Assembly Democrats say they’re ramping up an effort to solve the long-term, crushing unfunded pension liability in the California State Teachers’ Retirement System (CalSTRS).
“The Assembly will pursue a solution to the STRS shortfall this legislative session,” Speaker John Pérez, D-Los Angeles, said at a news conference today in Sacramento. “Further delay only means further cost and further exposure for the state’s general fund. We believe there must be shared responsibility for a funding solution between school districts, the state and teachers. Our end goal is a State Teachers Retirement system that is 100 percent fully funded.”
Assemblyman Rob Bonta, D-Alameda, said the Assembly Public Employees, Retirement and Social Security Committee he chairs will start holding hearings next month.
“I am eager to begin this process and confident that an equitable and permanent solution can and will be found to the CalSTRS funding problem,” he said. “Ensuring the long term financial security of California’s hardworking and dedicated teachers is a goal we are hopeful we can achieve this year.”
As Jessica Calefati reported Sunday, CalSTRS’ unfunded liability is around $80.4 billion and constitutes a huge chunk of the looming costs threatening the state’s long-term fiscal health.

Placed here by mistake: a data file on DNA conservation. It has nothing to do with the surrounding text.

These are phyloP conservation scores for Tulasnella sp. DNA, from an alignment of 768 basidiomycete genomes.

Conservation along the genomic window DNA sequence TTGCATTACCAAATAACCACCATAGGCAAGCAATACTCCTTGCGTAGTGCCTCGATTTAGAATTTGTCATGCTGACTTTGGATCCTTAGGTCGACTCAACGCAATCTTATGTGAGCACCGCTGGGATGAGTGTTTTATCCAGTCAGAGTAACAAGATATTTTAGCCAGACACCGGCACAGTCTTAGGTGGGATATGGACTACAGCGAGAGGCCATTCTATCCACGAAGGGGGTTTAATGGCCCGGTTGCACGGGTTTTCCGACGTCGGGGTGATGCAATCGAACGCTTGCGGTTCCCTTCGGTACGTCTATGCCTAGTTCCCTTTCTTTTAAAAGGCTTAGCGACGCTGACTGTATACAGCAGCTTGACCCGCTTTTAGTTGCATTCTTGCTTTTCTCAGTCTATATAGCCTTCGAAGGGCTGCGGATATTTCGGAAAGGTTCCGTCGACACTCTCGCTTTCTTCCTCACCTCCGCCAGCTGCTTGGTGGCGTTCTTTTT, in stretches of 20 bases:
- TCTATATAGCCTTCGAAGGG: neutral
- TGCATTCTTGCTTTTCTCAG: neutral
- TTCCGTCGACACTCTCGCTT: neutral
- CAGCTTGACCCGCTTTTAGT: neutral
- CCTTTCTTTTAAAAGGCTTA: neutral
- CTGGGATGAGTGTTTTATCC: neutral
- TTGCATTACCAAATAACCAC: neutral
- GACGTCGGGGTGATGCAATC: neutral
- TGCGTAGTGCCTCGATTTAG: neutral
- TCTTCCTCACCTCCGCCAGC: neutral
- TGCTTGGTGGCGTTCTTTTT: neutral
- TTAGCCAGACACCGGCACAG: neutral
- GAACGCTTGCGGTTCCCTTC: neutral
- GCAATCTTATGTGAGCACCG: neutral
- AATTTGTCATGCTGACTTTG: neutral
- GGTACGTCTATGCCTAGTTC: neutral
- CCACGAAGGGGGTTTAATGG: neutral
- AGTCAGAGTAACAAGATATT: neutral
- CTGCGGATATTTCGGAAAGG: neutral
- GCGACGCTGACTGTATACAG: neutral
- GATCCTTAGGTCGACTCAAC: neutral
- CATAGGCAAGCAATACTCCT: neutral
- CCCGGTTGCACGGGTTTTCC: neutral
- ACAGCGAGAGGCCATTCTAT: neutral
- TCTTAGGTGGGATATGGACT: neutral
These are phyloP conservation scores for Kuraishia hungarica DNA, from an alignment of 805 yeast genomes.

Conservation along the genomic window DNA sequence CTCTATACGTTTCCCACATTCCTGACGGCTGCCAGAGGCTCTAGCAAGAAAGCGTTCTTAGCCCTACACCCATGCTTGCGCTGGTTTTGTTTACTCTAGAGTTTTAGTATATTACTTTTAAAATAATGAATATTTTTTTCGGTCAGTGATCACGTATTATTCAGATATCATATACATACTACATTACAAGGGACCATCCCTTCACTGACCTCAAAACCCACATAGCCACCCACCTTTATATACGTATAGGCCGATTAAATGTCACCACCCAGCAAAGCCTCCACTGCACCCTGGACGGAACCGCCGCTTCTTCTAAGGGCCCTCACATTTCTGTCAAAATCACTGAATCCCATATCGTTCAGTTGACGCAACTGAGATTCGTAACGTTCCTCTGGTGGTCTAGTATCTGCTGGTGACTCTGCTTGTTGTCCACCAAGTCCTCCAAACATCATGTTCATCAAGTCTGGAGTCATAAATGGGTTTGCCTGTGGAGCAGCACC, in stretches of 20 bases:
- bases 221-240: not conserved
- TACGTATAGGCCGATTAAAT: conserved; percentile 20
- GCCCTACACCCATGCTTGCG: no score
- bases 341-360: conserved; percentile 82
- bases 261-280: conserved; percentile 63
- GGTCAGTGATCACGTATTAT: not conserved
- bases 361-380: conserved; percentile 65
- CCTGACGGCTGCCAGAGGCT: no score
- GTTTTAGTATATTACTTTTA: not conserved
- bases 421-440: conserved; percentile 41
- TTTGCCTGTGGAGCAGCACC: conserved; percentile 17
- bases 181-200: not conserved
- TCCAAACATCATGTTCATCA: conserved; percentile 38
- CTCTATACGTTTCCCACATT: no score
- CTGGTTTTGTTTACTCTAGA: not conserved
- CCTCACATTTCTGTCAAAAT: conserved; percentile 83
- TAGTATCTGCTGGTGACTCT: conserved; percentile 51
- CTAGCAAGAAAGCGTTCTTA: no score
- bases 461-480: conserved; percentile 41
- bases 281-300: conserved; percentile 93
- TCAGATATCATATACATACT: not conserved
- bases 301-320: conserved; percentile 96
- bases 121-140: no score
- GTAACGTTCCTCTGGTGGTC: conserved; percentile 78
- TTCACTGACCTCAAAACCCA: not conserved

Perez and Bonta “are spot-on in calling for immediate action and shared sacrifice in addressing CalSTRS’ unfunded liability gap during the coming year,” Chiang said in a news release. “If lawmakers can meet the challenge with courage and fiscal prudence today, Californians can avoid a risis tomorrow that imperils not only teachers, but taxpayers and the education system in which they have entrusted our children’s future.”
It’ll be interesting to see how the state’s teachers’ unions buy into this (or don’t) especially regarding Perez’s call for “shared responsibility” including teachers.
The CalSTRS shortfall “does not have to be paid overnight,” the California Teachers Association states in its retirement position paper. “Like a mortgage, this is an amount that will need to be closed over a 30-year period. The shortfall has to be addressed, and teachers are committed to partnering with CalSTRS in finding a long-term funding solution.”